These are the best times to visit London
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Editor’s note: Due to COVID-19, a number of major events described in this guide have been postponed until 2021. Check with the venue’s website before making plans.
Do you hear the cry of London Calling? Whether it’s Big Ben, Royal fever, Premier League football or Harry Potter drawing you in, London is a city full of sights, history, pubs and places to explore.
As an American who moved to London in 2005 as a student and now explores it regularly with small children in tow, I’ve spent more than 50 seasons in the city and will let you in on some local secrets of when to visit, how to save some money and how to maximize your stay.
Cheapest time to visit
According to Skyscanner data, November is the cheapest time to fly to London from internationally. The most significant event in early November is Guy Fawkes night (also known Bonfire Night), and many parks of London put on a fireworks display, most notably being Alexander Palace in north London. Early November is also the Lord Mayor’s Show, a London street parade dating back to the 16th century. Marking the annual change over of the Lord Mayor of London, the event is an ornate parade with floats followed by fireworks on the river.
The truth about November in London, though, is that without the backstop holiday of U.S. Thanksgiving, Christmas season starts in early November. So, you can come and see many of the holiday sights in the cheapest month to visit.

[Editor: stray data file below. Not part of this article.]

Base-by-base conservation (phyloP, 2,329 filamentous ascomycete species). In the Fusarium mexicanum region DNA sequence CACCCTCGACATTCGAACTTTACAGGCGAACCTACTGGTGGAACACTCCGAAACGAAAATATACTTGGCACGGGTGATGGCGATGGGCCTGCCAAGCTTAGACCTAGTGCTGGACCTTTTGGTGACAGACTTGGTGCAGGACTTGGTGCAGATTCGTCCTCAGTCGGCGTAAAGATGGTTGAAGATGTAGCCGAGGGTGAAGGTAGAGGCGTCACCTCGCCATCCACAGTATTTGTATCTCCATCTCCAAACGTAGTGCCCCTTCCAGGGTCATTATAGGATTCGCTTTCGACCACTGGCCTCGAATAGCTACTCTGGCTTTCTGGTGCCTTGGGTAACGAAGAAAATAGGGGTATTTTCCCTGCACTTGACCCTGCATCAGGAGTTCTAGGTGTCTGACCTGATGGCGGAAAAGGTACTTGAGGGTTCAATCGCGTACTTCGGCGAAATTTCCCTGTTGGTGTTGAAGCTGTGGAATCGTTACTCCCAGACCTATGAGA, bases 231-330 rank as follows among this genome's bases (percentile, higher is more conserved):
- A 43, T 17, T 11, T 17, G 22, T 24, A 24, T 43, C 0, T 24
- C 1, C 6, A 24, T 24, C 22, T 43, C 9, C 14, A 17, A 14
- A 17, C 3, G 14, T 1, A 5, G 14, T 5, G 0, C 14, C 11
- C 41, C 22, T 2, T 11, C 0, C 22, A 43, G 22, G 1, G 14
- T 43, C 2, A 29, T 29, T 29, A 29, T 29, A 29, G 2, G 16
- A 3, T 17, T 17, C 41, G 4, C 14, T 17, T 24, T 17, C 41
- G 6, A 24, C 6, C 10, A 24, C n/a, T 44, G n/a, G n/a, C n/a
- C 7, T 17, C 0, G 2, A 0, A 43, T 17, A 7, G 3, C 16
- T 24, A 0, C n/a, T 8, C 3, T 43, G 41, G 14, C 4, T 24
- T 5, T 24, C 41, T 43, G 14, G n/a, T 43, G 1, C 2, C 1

The Christmas lights are usually switched on by 14 November so coming then can be a great time to visit and take advantage of a few holiday days. Christmas markets in the capital all open around the first week of November too, including the epic Winter Wonderland in Hyde Park.
Best time to visit to avoid crowds
In January and February, it may get dark around 4 p.m., but you can get tickets to the best shows and restaurants in the evening after seeing the empty sights during the day. These months are when you can walk right on to the London Eye, stroll up to Buckingham Palace at 11 a.m. to watch the Changing of the Guards or go for an Instagram-able afternoon tea at Sketch or a classic one at the Ritz. You can walk up to a theatre the day of a performance and score very cheap “day seats” as in these months, the theatres are not full.
There’s also the hope that your hotel will be at low capacity and that free upgrades to a suite might await you.
Watch out for British school half-term, usually the third week of February. Many Brits use that time to head to Europe to ski, but you will notice more people on the tube and in the museums that week.
Best time to visit for art lovers
September and early October can be better weather than in the summer, with the leaves turning and ample sunshine. It is also a time for art, film and fireworks. The leader of the art fairs in London is the Frieze Art Festival, that reigns over Regent’s Park every October, focusing on contemporary art. There’s alternative programming for all art enthusiasts with Moniker Art Fair in various locations and The Other Art Fair in east London where you get a chance to buy directly from the artist.
The BFI London Film Festival is in early October and is easy to get tickets to if you book ahead of time. I snagged regular tickets for around £20 in 2014 thinking it was just a screening, but the event was a full red carpet affair where I met Reese Witherspoon at the premiere of “Wild”.